Scary For Kids


Harry is a scary story about a woman whose young daughter has an imaginary friend. It is based on a classic ghost story by Rosemary Timperley.


Such ordinary things make me afraid. Hot, sunny days, dark shadows on grass, children with red hair and the name “Harry”.

My daughter Christine was five years old. It was a hot, sunny day and she was playing alone in the garden. I overheard her talking to someone. I went outside to see who it was, but there was nobody there. I was puzzled.

“Who were you talking to?” I asked.

“Harry,” she replied.

“Harry who?” I asked.

She shrugged her shoulders. “Just Harry,” she said.

That evening, when my husband came home from work, I told him about it. He said it was normal for kids that age to have imaginary friends. I tried to put it out of my mind, but something about that name… Harry… sent a shiver down my spine.

The next day, Christine was playing in the garden again while I was in the kitchen. Again, I heard her talking to someone. When I looked out the window, I thought I could see a dark shadow on the grass. It looked like a person, but maybe it was just my eyes playing tricks on me. I tapped on the window and told Christine to come inside for dinner.

“Can Harry come too?” she asked.

“No!” I said. “Harry has to stay outside.”

“But he’s hungry,” she whined.

“Who is Harry?” I asked.

“He’s my brother,” she replied.

“But you don’t have a brother,” I told her.

“Yes I do,” she said. “His name is Harry.”

“Who told you that?” I asked.

“Harry told me,” she said.

My daughter spent every day in the garden, talking to her imaginary friend. After a while, it began to worry me, so I took her to see a psychiatrist.

“All children need friends their own age,” the psychiatrist told me. “If they don’t have friends, they invent them. It’s a normal part of childhood. As soon as she starts school, she will forget all about it.”

Talking to the psychiatrist reassured me, but I couldn’t help feeling nervous.

A few days later, Chirstine started school. I dropped her off in the morning for her first day. I kissed her on the forehead and waved goodbye, then watched as she walked up to the front door of the school and went inside.

There was something I had to do. I took a bus into the city and made my way to a large grey building. It had been four long years since I visited the building. It was the orphanage where we adopted Christine.

The woman who ran the orphanage opened the door and invited me inside. I told her I needed to know about Christine’s history. Who were her birth parents? Where were they now? Had they died and if so, how had they died?

“I’m sorry,” the woman said. “We have strict rules about divulging such information.”

I told her it was very inportant. I begged and pleaded. I got down on my knees. Eventually, the woman gave in.

“Very well,” she said. “But this must remain stictly between the two of us… Christine was born into a very poor family. Her parents didn’t want her. They were drug addicts and they neglected their children. The house they lived in was in terrible condition. One night, the mother and father got into a violent argument. The father grabbed a knife and ended up stabbing his wife to death. He cut off her head. Then, he attacked the children.”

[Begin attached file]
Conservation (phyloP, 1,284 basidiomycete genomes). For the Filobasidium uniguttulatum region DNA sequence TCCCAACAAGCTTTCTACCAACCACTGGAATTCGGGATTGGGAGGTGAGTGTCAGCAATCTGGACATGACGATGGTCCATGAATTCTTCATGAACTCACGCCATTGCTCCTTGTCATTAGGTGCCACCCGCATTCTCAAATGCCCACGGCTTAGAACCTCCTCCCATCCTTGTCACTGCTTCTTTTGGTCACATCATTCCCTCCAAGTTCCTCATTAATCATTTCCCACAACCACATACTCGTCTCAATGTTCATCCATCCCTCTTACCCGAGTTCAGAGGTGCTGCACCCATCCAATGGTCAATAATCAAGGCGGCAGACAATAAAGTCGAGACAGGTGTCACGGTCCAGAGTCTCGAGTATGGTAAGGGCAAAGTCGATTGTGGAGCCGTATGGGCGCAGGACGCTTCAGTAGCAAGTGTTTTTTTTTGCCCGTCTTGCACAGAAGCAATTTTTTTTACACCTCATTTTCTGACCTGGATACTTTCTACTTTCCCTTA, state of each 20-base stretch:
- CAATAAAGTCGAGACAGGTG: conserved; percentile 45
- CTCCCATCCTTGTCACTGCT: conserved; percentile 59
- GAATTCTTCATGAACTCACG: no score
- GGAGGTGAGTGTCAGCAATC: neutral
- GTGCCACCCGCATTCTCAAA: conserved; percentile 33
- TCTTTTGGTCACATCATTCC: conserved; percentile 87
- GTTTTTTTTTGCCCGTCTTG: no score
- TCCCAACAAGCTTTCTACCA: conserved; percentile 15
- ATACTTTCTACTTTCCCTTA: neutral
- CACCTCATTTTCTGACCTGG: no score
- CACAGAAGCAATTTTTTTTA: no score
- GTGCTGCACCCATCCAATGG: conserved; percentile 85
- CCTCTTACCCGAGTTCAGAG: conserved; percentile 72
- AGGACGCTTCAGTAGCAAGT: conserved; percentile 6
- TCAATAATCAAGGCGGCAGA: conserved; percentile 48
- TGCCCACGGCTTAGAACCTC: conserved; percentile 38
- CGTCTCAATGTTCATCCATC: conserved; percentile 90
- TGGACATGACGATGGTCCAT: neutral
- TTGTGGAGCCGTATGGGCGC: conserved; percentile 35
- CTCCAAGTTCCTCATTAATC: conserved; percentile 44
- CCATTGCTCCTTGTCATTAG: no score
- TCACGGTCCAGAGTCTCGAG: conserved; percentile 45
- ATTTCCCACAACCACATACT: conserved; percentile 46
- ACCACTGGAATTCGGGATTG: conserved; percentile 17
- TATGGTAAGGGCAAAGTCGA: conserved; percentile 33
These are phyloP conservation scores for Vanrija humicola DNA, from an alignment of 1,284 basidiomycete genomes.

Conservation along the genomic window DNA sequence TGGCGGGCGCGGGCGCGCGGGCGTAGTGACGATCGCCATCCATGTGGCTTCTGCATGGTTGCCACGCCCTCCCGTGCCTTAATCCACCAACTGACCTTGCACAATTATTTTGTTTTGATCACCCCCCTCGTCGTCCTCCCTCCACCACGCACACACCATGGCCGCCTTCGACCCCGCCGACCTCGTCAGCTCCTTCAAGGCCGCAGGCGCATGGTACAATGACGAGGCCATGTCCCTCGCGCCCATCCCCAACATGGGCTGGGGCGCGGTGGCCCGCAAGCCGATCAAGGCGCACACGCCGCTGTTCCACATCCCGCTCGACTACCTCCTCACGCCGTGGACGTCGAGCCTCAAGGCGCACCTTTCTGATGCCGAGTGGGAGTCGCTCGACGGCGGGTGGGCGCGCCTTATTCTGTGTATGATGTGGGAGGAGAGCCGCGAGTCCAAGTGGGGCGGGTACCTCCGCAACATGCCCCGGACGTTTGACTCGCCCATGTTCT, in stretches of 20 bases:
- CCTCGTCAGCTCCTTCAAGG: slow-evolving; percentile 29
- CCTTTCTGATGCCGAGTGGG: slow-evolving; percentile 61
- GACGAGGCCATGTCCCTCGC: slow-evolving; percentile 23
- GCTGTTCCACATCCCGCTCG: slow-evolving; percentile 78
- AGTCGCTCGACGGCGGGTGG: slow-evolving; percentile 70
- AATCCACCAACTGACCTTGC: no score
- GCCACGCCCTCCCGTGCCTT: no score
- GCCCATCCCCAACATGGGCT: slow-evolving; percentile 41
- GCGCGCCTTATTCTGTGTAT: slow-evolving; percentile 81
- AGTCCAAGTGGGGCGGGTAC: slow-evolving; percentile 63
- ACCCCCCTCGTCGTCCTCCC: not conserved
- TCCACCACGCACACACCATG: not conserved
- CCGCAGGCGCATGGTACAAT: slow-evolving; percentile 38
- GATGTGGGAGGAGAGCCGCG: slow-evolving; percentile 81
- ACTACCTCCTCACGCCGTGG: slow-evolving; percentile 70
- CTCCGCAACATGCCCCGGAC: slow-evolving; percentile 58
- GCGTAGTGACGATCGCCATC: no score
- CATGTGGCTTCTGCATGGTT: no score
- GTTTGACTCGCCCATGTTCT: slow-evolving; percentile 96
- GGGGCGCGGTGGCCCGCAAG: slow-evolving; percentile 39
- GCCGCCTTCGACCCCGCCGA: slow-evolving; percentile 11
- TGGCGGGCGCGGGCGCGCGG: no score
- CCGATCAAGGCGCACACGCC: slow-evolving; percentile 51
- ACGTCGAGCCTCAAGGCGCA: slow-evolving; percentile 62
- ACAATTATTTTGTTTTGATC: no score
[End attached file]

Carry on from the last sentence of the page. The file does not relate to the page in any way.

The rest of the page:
“Oh my God!” I exclaimed.

“When the police arrived it was all over. They found Chistine in the garden, clutched in the arms of her brother. She was unharmed. Her brother was dead. He had been fatally stabbed and as he was dying, he managed to grab Christine take her to safety. They found their father and mother inside the house. The father had taken his own life.”

My eyes were welling up with tears. “What was his name?” I asked in a trembling voice. “Her brother… What was his name?”

“His name was Harry,” she replied.

I stumbled out of the orphanage in a daze. I wandered through the streets with no idea of where I was going. The name “Harry” was floating around in my brain. I felt like I was in a nightmare. I was so frightened, but I didn’t know why.

Then, I looked at my watch. It was after 3 o’clock. I had to pick up Christine from school and I was already late. I hopped on a bus and eventually, I arrived at the school. I walked down the hallway and went into the classroom, where I found the teacher gathering up her books.

“I’m so sorry I’m late,” I gasped. “Where is Christine?”

“Christine?” the teacher said. “She’s gone.”

“Gone?” I cried, aghast.

“Yes. Her brother picked her up a few minutes ago.”

My heart sank in my chest. Without another word, I ran outside and started shouting my daughter’s name. I was running down the street searching for my daughter, screaming and crying hysterically. It was no use. She was gone.

I spent the next two weeks in bed. The police searched for Christine, but they never found any trace of her. Her picture was in the newspaper. Her face was on milk cartons. Everybody was looking for her, but it was as if she had disappeared into thin air.

After a while, people lost interest and the search was called off. It remained just another unsolved mystery. Years have passed since then, but the pain in my heart never goes away. The fear never ends.

Such ordinary things make me afraid. Hot, sunny days, dark shadows on grass, children with red hair and the name “Harry”.

scary for kids


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  • Wait how does she know that Harry has red hair? Also @SpeakNoEvil I agree but I would feel that same so… ya. I have seen better stories tho. DO BETTER SFK!!!!

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